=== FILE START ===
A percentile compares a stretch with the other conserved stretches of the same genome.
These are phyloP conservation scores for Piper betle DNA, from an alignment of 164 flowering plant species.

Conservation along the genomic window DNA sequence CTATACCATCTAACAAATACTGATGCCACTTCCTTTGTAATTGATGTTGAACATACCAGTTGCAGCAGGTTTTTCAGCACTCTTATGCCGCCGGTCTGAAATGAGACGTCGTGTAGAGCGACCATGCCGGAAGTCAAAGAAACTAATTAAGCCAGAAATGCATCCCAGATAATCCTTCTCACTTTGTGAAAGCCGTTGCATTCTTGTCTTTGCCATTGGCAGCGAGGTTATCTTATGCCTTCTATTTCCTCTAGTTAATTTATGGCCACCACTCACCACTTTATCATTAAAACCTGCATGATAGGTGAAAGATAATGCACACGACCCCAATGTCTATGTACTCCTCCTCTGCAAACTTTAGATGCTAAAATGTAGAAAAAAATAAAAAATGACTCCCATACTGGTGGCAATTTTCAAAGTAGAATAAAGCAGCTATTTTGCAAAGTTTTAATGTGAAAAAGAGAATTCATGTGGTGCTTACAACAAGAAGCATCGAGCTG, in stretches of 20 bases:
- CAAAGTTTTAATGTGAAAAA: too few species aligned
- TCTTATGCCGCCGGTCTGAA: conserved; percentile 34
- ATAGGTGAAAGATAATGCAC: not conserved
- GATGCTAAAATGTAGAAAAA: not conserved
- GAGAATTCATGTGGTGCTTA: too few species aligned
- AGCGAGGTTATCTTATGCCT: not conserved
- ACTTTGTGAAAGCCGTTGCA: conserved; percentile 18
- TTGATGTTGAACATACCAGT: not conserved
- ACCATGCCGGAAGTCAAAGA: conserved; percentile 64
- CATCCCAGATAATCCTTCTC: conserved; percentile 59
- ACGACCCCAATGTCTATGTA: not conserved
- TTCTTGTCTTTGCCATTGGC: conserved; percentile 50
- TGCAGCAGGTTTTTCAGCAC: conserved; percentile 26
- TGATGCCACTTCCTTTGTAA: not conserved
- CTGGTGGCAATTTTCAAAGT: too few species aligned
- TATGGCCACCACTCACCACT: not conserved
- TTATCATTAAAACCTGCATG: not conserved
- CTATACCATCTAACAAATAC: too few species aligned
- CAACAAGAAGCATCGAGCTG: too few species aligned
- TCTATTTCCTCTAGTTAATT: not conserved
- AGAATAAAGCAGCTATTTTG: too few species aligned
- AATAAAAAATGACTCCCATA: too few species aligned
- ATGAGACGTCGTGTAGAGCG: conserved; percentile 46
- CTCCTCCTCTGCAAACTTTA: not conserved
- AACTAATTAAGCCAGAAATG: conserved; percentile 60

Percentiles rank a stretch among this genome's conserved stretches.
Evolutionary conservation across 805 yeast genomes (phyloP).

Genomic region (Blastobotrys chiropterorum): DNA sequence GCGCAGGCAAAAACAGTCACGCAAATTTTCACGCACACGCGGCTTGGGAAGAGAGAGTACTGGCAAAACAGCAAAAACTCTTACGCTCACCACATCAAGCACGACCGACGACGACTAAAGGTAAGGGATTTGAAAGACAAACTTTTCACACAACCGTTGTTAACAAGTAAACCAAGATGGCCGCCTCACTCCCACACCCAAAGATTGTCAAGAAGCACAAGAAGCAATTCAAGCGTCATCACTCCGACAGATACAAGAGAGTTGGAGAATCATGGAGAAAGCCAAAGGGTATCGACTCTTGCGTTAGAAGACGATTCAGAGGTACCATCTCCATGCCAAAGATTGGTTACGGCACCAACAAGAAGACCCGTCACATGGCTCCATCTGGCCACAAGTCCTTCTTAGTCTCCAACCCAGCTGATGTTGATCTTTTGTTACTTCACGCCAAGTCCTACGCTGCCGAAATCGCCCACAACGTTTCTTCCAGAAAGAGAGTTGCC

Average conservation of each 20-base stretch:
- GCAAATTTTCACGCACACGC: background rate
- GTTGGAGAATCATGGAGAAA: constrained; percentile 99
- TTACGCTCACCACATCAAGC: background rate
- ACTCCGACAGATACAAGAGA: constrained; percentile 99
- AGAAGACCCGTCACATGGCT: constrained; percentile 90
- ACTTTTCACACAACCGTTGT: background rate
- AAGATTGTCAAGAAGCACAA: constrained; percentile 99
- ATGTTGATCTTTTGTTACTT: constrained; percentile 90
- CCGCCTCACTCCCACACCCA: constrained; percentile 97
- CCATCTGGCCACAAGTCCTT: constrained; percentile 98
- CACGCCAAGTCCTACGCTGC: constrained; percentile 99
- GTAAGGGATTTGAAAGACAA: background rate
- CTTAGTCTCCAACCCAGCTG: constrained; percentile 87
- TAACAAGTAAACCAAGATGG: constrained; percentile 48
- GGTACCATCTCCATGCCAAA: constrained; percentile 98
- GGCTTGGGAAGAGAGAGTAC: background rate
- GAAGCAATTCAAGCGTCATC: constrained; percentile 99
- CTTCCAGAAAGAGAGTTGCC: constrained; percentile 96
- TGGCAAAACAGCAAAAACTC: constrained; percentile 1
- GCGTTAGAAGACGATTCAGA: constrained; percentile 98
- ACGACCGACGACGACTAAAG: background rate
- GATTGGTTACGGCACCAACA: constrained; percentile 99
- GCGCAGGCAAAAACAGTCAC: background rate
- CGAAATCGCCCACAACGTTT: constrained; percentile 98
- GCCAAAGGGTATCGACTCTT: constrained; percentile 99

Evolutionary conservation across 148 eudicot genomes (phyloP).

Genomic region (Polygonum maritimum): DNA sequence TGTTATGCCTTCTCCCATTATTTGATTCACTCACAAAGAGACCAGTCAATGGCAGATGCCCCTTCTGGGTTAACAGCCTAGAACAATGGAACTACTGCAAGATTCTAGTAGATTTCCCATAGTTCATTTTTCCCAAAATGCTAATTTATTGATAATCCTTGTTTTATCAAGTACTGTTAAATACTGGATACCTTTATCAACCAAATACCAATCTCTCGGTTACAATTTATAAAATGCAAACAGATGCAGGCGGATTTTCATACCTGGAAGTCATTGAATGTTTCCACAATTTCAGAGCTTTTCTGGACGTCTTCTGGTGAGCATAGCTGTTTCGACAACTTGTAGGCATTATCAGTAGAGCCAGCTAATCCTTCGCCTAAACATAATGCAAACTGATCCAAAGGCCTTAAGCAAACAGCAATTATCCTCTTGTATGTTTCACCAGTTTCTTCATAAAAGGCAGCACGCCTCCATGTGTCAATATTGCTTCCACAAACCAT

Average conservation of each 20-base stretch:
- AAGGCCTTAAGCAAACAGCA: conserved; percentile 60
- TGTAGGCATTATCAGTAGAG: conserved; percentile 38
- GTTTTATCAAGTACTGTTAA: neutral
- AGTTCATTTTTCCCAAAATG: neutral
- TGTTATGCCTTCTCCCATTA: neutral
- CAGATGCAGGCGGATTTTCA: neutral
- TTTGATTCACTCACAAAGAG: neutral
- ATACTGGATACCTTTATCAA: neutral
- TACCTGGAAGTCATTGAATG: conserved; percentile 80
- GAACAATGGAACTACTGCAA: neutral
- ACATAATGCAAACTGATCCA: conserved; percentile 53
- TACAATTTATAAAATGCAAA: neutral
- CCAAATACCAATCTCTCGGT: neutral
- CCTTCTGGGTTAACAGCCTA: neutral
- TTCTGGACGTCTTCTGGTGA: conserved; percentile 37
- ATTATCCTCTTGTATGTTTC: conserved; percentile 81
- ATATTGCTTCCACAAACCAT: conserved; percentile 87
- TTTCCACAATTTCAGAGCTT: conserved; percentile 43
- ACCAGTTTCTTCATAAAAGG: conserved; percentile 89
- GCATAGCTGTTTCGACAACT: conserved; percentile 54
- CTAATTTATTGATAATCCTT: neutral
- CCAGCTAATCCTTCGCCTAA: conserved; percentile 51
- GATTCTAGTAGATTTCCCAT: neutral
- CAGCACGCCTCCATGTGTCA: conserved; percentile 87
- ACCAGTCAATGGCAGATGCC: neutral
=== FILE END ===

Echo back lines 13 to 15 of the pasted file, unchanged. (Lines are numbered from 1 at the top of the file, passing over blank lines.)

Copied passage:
- CATCCCAGATAATCCTTCTC: conserved; percentile 59
- ACGACCCCAATGTCTATGTA: not conserved
- TTCTTGTCTTTGCCATTGGC: conserved; percentile 50